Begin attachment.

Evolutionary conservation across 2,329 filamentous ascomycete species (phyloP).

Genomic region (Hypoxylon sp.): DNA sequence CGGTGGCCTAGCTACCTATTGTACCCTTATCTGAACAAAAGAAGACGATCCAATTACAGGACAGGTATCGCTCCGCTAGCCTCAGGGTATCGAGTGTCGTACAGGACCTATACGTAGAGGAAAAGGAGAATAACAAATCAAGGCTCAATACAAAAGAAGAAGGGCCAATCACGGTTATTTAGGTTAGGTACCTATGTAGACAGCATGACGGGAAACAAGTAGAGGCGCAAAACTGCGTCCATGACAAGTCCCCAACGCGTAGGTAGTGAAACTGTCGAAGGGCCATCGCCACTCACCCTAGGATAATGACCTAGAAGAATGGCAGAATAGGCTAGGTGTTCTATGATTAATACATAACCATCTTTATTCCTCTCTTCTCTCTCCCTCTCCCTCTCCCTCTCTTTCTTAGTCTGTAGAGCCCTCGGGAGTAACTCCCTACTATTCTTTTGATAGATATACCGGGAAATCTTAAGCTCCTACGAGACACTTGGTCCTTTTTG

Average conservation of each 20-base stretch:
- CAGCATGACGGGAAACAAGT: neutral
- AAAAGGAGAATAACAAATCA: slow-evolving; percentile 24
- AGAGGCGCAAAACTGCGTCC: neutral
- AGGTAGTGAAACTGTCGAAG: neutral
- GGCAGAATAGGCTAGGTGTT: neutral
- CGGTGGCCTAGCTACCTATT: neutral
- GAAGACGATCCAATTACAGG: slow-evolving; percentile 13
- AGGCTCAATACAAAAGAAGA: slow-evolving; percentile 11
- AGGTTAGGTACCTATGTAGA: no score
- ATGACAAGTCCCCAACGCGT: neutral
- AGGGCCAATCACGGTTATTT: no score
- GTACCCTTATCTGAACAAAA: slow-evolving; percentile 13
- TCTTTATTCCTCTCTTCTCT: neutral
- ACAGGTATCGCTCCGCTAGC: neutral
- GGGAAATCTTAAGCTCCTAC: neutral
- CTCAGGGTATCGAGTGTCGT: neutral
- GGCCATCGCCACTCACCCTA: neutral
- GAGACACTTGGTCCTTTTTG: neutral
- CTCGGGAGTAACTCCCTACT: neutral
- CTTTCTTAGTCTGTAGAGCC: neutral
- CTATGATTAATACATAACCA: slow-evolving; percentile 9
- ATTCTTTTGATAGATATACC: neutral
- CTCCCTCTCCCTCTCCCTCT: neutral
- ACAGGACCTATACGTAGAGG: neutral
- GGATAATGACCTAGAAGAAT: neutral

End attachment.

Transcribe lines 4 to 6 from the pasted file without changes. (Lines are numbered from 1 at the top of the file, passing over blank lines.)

- CAGCATGACGGGAAACAAGT: neutral
- AAAAGGAGAATAACAAATCA: slow-evolving; percentile 24
- AGAGGCGCAAAACTGCGTCC: neutral